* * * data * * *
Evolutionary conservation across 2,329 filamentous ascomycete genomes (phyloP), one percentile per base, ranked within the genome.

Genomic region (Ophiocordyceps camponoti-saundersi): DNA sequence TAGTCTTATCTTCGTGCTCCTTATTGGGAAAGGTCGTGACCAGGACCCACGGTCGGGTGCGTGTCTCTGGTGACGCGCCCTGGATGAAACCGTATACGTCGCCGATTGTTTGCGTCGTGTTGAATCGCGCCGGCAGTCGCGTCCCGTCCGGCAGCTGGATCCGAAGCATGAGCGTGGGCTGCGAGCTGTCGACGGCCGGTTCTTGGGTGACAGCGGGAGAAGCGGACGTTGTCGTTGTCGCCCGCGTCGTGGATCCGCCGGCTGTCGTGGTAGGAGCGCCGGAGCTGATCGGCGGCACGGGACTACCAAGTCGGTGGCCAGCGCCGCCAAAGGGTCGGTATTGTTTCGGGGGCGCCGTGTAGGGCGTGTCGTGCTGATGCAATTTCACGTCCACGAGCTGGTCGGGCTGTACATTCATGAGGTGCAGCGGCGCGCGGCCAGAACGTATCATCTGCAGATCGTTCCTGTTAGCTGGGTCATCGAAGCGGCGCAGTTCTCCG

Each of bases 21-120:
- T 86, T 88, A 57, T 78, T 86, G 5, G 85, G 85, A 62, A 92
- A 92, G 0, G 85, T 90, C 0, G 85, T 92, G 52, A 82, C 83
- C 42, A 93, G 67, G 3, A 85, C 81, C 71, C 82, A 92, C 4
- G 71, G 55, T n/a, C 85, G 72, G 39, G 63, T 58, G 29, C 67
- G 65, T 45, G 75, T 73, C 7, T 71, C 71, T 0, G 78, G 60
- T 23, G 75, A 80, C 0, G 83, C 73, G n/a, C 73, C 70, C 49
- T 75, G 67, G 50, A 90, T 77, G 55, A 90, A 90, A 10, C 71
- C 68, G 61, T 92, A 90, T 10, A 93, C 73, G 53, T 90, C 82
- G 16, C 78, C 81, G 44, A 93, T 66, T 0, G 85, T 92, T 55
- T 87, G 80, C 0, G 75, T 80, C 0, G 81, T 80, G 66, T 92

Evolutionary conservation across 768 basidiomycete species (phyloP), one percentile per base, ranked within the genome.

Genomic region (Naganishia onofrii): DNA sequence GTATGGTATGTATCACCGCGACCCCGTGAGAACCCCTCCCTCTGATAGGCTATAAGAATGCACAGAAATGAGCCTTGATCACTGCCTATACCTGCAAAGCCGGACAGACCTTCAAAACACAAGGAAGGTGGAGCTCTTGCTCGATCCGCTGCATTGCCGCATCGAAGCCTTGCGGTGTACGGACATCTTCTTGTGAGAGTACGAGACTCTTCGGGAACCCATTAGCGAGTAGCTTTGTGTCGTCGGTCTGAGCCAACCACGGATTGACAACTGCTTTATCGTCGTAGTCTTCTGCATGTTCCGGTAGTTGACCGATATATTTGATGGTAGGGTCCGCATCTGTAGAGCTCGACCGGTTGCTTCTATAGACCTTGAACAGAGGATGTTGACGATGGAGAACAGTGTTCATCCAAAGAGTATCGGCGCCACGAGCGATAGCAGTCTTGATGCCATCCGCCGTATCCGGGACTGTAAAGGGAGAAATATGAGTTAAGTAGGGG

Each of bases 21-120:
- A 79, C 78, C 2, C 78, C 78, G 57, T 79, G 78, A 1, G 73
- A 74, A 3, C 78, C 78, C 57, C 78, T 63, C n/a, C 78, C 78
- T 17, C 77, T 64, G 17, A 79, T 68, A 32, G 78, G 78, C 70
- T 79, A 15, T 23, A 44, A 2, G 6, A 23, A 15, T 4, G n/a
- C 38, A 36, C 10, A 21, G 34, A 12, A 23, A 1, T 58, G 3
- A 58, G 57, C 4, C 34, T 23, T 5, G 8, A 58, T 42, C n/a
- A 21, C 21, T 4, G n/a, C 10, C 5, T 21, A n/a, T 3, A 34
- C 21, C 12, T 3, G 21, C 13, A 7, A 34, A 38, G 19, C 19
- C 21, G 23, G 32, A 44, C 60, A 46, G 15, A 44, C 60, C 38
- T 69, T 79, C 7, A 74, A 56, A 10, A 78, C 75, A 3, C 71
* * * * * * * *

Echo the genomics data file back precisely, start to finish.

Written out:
Evolutionary conservation across 2,329 filamentous ascomycete genomes (phyloP), one percentile per base, ranked within the genome.

Genomic region (Ophiocordyceps camponoti-saundersi): DNA sequence TAGTCTTATCTTCGTGCTCCTTATTGGGAAAGGTCGTGACCAGGACCCACGGTCGGGTGCGTGTCTCTGGTGACGCGCCCTGGATGAAACCGTATACGTCGCCGATTGTTTGCGTCGTGTTGAATCGCGCCGGCAGTCGCGTCCCGTCCGGCAGCTGGATCCGAAGCATGAGCGTGGGCTGCGAGCTGTCGACGGCCGGTTCTTGGGTGACAGCGGGAGAAGCGGACGTTGTCGTTGTCGCCCGCGTCGTGGATCCGCCGGCTGTCGTGGTAGGAGCGCCGGAGCTGATCGGCGGCACGGGACTACCAAGTCGGTGGCCAGCGCCGCCAAAGGGTCGGTATTGTTTCGGGGGCGCCGTGTAGGGCGTGTCGTGCTGATGCAATTTCACGTCCACGAGCTGGTCGGGCTGTACATTCATGAGGTGCAGCGGCGCGCGGCCAGAACGTATCATCTGCAGATCGTTCCTGTTAGCTGGGTCATCGAAGCGGCGCAGTTCTCCG

Each of bases 21-120:
- T 86, T 88, A 57, T 78, T 86, G 5, G 85, G 85, A 62, A 92
- A 92, G 0, G 85, T 90, C 0, G 85, T 92, G 52, A 82, C 83
- C 42, A 93, G 67, G 3, A 85, C 81, C 71, C 82, A 92, C 4
- G 71, G 55, T n/a, C 85, G 72, G 39, G 63, T 58, G 29, C 67
- G 65, T 45, G 75, T 73, C 7, T 71, C 71, T 0, G 78, G 60
- T 23, G 75, A 80, C 0, G 83, C 73, G n/a, C 73, C 70, C 49
- T 75, G 67, G 50, A 90, T 77, G 55, A 90, A 90, A 10, C 71
- C 68, G 61, T 92, A 90, T 10, A 93, C 73, G 53, T 90, C 82
- G 16, C 78, C 81, G 44, A 93, T 66, T 0, G 85, T 92, T 55
- T 87, G 80, C 0, G 75, T 80, C 0, G 81, T 80, G 66, T 92

Evolutionary conservation across 768 basidiomycete species (phyloP), one percentile per base, ranked within the genome.

Genomic region (Naganishia onofrii): DNA sequence GTATGGTATGTATCACCGCGACCCCGTGAGAACCCCTCCCTCTGATAGGCTATAAGAATGCACAGAAATGAGCCTTGATCACTGCCTATACCTGCAAAGCCGGACAGACCTTCAAAACACAAGGAAGGTGGAGCTCTTGCTCGATCCGCTGCATTGCCGCATCGAAGCCTTGCGGTGTACGGACATCTTCTTGTGAGAGTACGAGACTCTTCGGGAACCCATTAGCGAGTAGCTTTGTGTCGTCGGTCTGAGCCAACCACGGATTGACAACTGCTTTATCGTCGTAGTCTTCTGCATGTTCCGGTAGTTGACCGATATATTTGATGGTAGGGTCCGCATCTGTAGAGCTCGACCGGTTGCTTCTATAGACCTTGAACAGAGGATGTTGACGATGGAGAACAGTGTTCATCCAAAGAGTATCGGCGCCACGAGCGATAGCAGTCTTGATGCCATCCGCCGTATCCGGGACTGTAAAGGGAGAAATATGAGTTAAGTAGGGG

Each of bases 21-120:
- A 79, C 78, C 2, C 78, C 78, G 57, T 79, G 78, A 1, G 73
- A 74, A 3, C 78, C 78, C 57, C 78, T 63, C n/a, C 78, C 78
- T 17, C 77, T 64, G 17, A 79, T 68, A 32, G 78, G 78, C 70
- T 79, A 15, T 23, A 44, A 2, G 6, A 23, A 15, T 4, G n/a
- C 38, A 36, C 10, A 21, G 34, A 12, A 23, A 1, T 58, G 3
- A 58, G 57, C 4, C 34, T 23, T 5, G 8, A 58, T 42, C n/a
- A 21, C 21, T 4, G n/a, C 10, C 5, T 21, A n/a, T 3, A 34
- C 21, C 12, T 3, G 21, C 13, A 7, A 34, A 38, G 19, C 19
- C 21, G 23, G 32, A 44, C 60, A 46, G 15, A 44, C 60, C 38
- T 69, T 79, C 7, A 74, A 56, A 10, A 78, C 75, A 3, C 71